When Endeavor paid $4 billion for controlling interest in mixed-martial-arts promotor UFC five years ago, Donn Davis had visions of nights like Wednesday. A regular-season and multiple playoff rounds, like other sports leagues, culminating in merit-based MMA title fights.
Wednesday marks the conclusion of the third season of the Professional Fighters League, with its World Championships that will crown six new champions, each awarded a $1 million purse.
The championship card sold out the 5,000-seat Seminole Hard Rock Hotel and Casino in Hollywood, Fla., at ringside prices up to $500, according to Davis, the PFL chairman and founder. It is a deep card, with 10 fighters in the Fight Matrix rankings top 20 in their respective weight classes. Rapper Wiz Khalifa, who is an investor and longtime MMA devotee, dropped a new PFL anthem last week, Million Dollar Moment, along with a limited-edition apparel collection. He’ll perform live from the cage Wednesday night.
But the real action is on the telecast for the “made-for-TV” company. The PFL is available in 160 countries via 32 media partners. Davis says PFL telecasts averaged 300,000 viewers on ESPN2 and ESPN+ this year, double the level from 2019, albeit when ESPN+ had a dramatically smaller reach. Its two-year ESPN deal expires in 2021, and Davis says he is currently negotiating media agreements for 2022 that will expand distribution.
The nascent MMA outfit has raised $178 million in venture funding from heavyweights in sports, such as Ted Leonsis, David Blitzer, Mark Lerner and Brandon Beck, along with celebrities Kevin Hart, Tony Robbins and Marshawn Lynch.
The PFL picked up a new partner this summer, when Legends signed a long-term agreement to run the PFL’s ticketing, sponsorship and venue operations. The sports hospitality, sponsorship and sales consultancy co-founded by the New York Yankees and Dallas Cowboys also bought a stake in the business.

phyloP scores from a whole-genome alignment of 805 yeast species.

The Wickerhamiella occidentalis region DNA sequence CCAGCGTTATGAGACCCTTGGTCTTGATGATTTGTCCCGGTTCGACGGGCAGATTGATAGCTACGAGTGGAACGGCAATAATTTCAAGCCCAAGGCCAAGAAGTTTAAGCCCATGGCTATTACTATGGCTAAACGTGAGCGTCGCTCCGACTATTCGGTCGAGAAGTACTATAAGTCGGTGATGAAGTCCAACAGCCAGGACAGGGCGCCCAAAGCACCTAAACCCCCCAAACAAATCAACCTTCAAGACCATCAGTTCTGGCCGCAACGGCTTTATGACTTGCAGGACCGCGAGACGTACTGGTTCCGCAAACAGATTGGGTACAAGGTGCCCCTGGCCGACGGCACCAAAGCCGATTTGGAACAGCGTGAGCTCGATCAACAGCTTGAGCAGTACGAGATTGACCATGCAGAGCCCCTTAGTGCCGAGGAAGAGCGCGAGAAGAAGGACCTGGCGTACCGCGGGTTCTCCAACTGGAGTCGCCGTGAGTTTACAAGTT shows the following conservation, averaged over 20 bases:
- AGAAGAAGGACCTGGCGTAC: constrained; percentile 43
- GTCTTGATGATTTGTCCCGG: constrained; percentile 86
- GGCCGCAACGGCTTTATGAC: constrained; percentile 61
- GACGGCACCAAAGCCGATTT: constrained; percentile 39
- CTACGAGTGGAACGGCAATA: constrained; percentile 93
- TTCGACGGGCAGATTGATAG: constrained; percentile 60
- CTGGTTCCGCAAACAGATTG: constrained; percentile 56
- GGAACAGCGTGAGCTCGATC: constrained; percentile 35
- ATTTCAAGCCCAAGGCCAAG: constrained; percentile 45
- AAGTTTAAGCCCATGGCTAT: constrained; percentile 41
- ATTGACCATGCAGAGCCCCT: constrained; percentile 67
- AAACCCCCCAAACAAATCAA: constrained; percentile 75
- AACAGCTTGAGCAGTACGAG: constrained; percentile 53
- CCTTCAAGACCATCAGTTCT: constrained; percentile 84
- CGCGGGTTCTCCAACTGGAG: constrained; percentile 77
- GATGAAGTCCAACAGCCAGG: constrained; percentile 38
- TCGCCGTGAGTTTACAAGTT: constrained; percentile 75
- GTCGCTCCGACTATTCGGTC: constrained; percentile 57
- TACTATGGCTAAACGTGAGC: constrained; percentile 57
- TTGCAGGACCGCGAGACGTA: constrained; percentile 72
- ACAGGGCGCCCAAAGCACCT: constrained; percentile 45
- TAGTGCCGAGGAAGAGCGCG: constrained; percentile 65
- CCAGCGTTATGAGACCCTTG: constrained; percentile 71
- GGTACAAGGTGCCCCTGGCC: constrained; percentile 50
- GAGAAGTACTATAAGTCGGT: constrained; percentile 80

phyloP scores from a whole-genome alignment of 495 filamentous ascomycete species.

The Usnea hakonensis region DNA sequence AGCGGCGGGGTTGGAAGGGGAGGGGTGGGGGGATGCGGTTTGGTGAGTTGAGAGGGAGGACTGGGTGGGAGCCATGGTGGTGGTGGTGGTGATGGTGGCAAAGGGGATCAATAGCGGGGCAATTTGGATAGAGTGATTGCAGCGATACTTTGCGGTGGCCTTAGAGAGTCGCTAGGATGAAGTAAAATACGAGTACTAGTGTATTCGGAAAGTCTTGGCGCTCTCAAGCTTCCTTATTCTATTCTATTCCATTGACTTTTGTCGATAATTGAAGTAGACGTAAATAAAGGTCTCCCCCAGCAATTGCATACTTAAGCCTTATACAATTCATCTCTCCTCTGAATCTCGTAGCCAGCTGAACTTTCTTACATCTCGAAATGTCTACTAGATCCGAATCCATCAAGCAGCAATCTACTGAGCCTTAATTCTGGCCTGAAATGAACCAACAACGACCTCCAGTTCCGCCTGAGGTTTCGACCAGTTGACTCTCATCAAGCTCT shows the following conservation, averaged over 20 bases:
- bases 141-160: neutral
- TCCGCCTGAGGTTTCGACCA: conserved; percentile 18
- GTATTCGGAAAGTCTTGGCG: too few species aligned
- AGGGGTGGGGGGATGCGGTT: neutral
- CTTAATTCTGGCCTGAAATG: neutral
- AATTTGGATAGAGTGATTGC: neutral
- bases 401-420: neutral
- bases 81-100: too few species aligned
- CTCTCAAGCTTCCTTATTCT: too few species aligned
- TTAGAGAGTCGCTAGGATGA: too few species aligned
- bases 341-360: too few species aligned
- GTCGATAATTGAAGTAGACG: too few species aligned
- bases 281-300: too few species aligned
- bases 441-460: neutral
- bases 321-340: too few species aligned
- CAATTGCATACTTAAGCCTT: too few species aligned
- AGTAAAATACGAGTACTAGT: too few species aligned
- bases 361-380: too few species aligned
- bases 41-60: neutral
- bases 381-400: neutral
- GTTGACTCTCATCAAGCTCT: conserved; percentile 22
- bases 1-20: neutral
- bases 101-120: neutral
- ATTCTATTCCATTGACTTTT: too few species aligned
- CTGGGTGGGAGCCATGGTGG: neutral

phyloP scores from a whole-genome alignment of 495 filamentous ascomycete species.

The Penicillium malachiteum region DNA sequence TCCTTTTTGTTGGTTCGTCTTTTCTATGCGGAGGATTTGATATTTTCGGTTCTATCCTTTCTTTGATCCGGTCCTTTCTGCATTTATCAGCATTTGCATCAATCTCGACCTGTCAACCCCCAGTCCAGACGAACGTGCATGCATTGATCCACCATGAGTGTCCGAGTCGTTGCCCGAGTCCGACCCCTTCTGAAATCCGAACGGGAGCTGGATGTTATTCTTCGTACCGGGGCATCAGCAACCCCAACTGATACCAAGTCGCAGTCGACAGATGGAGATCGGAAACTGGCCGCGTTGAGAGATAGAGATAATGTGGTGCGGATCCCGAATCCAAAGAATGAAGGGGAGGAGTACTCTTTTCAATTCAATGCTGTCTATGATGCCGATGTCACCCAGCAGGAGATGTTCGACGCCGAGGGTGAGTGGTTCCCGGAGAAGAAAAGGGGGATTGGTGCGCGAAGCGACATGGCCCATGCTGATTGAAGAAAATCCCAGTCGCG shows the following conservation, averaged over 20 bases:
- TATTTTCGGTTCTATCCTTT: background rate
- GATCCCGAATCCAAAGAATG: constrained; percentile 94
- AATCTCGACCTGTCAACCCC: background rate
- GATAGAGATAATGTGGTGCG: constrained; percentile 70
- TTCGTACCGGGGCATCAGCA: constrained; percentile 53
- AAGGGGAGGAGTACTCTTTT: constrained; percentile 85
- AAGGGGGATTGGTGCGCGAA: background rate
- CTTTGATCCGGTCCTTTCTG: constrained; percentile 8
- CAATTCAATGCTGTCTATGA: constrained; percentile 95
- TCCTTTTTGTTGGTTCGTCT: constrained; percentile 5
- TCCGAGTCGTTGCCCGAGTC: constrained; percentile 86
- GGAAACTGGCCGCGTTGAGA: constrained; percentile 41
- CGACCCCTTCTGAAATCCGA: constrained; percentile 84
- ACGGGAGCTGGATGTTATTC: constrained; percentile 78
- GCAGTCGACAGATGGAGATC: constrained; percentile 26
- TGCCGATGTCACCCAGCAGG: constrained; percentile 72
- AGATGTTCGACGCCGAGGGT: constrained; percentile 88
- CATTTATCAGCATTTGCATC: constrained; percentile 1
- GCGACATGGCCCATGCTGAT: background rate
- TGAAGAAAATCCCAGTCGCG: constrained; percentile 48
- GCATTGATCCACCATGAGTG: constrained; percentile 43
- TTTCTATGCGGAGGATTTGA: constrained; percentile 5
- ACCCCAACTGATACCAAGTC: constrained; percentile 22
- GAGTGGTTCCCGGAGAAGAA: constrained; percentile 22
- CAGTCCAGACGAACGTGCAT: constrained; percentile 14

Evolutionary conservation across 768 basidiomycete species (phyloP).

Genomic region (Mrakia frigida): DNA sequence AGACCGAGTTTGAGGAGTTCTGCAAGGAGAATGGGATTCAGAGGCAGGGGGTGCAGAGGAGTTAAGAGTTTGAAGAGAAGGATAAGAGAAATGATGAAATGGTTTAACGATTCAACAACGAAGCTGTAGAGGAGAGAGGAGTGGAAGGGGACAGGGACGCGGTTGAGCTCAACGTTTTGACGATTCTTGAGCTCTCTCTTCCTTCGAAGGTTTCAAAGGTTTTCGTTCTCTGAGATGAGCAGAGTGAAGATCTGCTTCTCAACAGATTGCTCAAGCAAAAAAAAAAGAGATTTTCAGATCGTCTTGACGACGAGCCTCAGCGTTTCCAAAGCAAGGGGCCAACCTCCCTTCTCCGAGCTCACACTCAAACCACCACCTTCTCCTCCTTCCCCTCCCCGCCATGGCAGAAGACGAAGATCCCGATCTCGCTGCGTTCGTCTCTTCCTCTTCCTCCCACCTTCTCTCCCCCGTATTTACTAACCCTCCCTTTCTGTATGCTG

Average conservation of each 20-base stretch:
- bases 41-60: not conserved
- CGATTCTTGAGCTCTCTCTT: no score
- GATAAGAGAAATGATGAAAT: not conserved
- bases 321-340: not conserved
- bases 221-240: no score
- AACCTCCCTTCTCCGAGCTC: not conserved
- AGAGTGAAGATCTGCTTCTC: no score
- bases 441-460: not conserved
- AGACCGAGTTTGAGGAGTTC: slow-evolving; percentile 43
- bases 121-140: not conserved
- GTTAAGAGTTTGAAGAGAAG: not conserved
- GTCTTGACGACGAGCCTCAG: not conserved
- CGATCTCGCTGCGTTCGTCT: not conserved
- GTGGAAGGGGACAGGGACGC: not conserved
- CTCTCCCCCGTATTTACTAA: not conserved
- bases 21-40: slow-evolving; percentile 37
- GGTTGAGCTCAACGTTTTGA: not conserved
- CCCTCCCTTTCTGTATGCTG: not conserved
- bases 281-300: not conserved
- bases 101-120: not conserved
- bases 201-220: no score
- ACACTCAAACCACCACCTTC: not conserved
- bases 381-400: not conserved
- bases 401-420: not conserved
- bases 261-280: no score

“MMA is a global sport; it’s a young sport, and it’s a multicultural sport,” Davis said in a phone interview last week. “It’s got the best of all worlds.” Nielsen estimates that 610 million people are interested in MMA worldwide. It ranks eighth among all sports, with soccer (1.04 billion) and basketball (865 million) the top two.
The PFL is still searching for that breakout star, as it battles MMA’s 800-pound gorilla, UFC. Davis thinks they have her in two-time Olympic judo gold medalist Kayla Harrison, who is undefeated in 11 bouts and is gunning for her second straight title. “She is not just the most dominant female fighter right now, she’s the most dominant fighter period,” Davis said. He says the PFL issued a challenge to Bellator MMA and their women’s featherweight champion, Cris Cyborg, for a crossover pay-per-view matchup, but donning his promotor hat, Davis said, “They are too scared of Kayla.”
The PFL Championships mark the final fight of Harrison’s PFL contract, and she is the hottest free agent in MMA; UFC and Bellator will likely make runs to sign her. Retaining the 31-year-old Harrison is key for PFL’s ambitions moving forward, as Davis invests the Legends funding and $65 million Series D venture round from February into fighter quality, global expansion and technological innovations.
Real-time betting on the outcome of PFL bouts was available this year through DraftKings. Davis says the PFL will expand its gambling offerings in 2022 to incorporate features, such as kick speed and hardest punch, which are data analytics tracked by the PFL’s SmartCage.
“From your mobile phone, the PFL SmartCage 3.0 next year will continue to deliver great data, insightful analytics and also real-time prop bets that no other sport has,” Davis said.
–With assistance from Anthony Crupi.